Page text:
Another weekend, another big political announcement. The Gillard Government today unveiled what is to be their big plan, their attempt to keep manufacturing viable in Australia. The plan involves money, lots of it, and will also require legislation of a somewhat coercive nature enacted by the parliament. When it all boils down, what we are left with is an expensive set of ideas which will not have much benefit for the Australian manufacturing industry. On top of that, government interference in industry decision-making markedly increases – again for little material benefit.
The Gillard Government’s attempt to keep manufacturing jobs in Australia will cost $1 billion. To fund this new manufacturing policy, the government announced it will remove a tax concession for big businesses with a turnover of more than $20 billion, which is aimed at promoting research and development.
The government would want to be absolutely sure that removing this tax break will not hamper the research and development efforts of Australian companies. Who knows, perhaps research and development conducted in Australia might discover a way to produce Australian manufactures more cost effectively.
The move to end the tax concession is also effectively a hit on the bottom line of those companies.
Under new legislation to be introduced into the parliament, large companies with projects worth more than $500 million and business opportunities which receive $20 million in state or federal funding, will be required to give local firms the ability to bid for contracts before any off-shoring can occur. They will be required to compile Australian Industry Participation Plans. All this does is increase the length of time businesses will have to take in order to make commercial decisions.
Individual ventures which are worth $2 billion dollars or more will be required by law to employ Australian Industry Opportunity Officers. They must do this in order to receive a five percent tariff reduction on imports. Further, these businesses will need to report on their efforts twice a year. Again we have another cost to business and more red tape to negotiate.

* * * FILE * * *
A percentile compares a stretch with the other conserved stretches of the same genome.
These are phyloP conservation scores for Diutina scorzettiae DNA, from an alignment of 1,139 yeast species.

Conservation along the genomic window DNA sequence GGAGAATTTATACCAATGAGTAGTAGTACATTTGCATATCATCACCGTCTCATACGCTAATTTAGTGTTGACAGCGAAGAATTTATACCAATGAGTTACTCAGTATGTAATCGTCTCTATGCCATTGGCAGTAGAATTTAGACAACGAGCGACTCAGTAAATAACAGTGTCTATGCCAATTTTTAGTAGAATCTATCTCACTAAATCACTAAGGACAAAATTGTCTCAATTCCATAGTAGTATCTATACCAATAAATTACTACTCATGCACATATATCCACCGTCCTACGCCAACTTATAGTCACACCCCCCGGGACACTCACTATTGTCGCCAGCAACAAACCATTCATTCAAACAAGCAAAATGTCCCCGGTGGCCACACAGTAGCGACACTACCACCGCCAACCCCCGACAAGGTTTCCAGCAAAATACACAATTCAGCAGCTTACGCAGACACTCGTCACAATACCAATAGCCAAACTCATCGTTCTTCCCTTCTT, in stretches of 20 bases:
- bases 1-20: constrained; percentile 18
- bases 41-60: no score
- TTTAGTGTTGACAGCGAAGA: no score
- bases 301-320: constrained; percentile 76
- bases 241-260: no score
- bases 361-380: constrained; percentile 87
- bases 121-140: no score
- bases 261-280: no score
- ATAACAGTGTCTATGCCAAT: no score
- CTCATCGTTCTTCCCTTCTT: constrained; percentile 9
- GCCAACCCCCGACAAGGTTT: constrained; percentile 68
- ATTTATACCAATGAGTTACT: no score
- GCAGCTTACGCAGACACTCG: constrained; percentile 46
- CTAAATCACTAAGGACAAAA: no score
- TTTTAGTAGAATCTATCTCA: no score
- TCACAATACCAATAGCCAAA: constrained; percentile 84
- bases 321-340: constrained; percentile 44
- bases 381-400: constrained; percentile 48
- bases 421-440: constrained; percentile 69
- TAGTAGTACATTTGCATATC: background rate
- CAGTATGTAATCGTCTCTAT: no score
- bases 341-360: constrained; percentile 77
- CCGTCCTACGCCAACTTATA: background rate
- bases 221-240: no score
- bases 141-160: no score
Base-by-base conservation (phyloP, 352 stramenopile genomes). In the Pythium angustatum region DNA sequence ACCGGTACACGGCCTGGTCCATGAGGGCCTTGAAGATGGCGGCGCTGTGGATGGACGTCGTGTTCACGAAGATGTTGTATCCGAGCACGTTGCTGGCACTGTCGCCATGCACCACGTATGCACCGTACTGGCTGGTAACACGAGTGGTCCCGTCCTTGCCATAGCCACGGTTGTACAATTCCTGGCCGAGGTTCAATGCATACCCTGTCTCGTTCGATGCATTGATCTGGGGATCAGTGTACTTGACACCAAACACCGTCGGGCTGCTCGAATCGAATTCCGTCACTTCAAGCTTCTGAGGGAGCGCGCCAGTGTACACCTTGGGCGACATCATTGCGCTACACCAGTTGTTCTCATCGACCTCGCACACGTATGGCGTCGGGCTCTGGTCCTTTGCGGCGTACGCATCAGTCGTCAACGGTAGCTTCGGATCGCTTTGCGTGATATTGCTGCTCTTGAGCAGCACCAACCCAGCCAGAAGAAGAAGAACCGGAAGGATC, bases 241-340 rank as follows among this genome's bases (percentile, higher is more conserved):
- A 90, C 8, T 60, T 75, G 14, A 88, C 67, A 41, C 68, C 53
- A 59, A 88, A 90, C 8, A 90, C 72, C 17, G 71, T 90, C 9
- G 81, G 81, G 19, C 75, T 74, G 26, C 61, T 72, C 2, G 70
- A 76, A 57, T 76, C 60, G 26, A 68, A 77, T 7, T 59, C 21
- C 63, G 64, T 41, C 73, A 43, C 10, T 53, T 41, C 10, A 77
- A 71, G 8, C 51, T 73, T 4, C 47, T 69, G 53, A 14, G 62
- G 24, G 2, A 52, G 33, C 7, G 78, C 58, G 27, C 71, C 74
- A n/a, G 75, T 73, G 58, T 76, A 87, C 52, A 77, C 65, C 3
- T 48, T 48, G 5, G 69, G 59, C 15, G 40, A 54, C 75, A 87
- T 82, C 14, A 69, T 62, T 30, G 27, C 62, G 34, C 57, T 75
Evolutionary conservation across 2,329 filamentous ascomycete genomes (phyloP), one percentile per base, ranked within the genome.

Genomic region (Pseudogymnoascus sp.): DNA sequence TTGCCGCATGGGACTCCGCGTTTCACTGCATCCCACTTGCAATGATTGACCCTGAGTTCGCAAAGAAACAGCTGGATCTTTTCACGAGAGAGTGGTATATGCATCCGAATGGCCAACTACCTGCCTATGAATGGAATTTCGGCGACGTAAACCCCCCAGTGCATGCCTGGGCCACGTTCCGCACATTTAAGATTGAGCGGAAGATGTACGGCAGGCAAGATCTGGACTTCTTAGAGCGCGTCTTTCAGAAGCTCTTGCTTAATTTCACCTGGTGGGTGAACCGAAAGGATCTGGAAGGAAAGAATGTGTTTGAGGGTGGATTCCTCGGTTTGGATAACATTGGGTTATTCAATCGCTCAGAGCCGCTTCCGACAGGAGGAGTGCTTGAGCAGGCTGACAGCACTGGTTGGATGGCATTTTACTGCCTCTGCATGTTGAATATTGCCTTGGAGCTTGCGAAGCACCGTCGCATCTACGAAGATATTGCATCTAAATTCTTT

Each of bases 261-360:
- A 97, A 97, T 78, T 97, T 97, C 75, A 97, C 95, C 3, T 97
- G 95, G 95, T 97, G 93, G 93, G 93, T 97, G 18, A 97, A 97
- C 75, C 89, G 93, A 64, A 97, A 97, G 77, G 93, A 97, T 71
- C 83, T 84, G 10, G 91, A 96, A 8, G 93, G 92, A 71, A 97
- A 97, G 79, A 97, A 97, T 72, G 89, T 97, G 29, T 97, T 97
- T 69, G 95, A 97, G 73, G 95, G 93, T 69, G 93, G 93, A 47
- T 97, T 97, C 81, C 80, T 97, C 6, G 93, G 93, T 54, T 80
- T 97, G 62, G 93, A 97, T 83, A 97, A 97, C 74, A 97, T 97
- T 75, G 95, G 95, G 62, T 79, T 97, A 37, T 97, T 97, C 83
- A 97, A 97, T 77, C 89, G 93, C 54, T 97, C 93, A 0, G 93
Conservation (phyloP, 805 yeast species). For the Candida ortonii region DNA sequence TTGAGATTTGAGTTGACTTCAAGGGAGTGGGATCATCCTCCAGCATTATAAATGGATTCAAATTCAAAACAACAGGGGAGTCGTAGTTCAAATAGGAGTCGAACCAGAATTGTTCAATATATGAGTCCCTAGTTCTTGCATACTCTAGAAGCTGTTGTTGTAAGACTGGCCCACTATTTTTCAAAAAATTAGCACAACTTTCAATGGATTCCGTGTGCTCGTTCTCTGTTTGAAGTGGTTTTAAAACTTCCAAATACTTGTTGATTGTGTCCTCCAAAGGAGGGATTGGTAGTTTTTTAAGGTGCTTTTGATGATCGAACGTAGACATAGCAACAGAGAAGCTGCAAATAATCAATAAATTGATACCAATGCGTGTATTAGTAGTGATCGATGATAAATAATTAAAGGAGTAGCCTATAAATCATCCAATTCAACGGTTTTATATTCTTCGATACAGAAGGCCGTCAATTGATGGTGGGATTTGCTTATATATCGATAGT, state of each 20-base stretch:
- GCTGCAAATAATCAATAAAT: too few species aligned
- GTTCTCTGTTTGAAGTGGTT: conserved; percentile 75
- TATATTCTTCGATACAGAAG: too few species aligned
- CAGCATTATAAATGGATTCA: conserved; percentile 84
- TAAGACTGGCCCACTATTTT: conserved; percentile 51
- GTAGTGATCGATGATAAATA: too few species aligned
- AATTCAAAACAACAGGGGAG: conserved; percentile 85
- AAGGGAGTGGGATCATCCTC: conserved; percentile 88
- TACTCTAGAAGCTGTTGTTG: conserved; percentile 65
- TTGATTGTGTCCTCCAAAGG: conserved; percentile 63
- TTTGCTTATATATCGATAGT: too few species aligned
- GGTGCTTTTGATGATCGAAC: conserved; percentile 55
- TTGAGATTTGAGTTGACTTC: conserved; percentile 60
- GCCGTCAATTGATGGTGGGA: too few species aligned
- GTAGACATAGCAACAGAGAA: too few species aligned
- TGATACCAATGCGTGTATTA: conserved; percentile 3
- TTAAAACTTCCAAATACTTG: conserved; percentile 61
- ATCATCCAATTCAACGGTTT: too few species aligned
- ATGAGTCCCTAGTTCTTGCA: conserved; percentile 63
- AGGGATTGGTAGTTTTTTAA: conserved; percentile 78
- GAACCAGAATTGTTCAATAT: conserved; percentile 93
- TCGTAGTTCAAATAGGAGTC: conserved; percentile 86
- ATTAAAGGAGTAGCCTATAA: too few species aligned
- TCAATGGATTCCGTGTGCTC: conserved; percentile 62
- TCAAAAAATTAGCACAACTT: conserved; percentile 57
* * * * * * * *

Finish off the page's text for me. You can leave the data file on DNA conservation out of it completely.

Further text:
Neither of these two initiatives place any emphasis on improving the competitiveness of Australian manufacturing. For there to be any real benefit to the whole economy, it is essential that aiming to improve the manufacturing side of the equation is not neglected by government policy. All efforts the government can make which help cut the cost of business should be explored and implemented.
The Gillard Government also plans to spend $500 million dollars of the money raised to establish ten industry precincts in manufacturing hubs around Australia, starting with Melbourne and Adelaide. This will go part of the way to improving the manufacturing industry in Australia. It will bring manufacturers closer together so that collaboration is easier. This is however just a small element in the overall policy framework required to improve the lot of manufacturing in this country of ours.
Other elements of the policy include plans to help SME’s attract business and an increased vigour in the area of venture capital which is an integral part of modern business.
Like other policies the government has announced, the manufacturing policy is an attempt to influence decision-making that only looks at half of the policy equation. It’s also a further attempt to pursue big government at the expense of smart government.
It is quite intriguing that the plan which will cost $1 billion over four years, according to government figures, may add as little as $1.6 billion dollars to industry. This is not a particularly large sum when taking into account both the cost of the new framework and the susceptibility of the industry to internal and external shocks.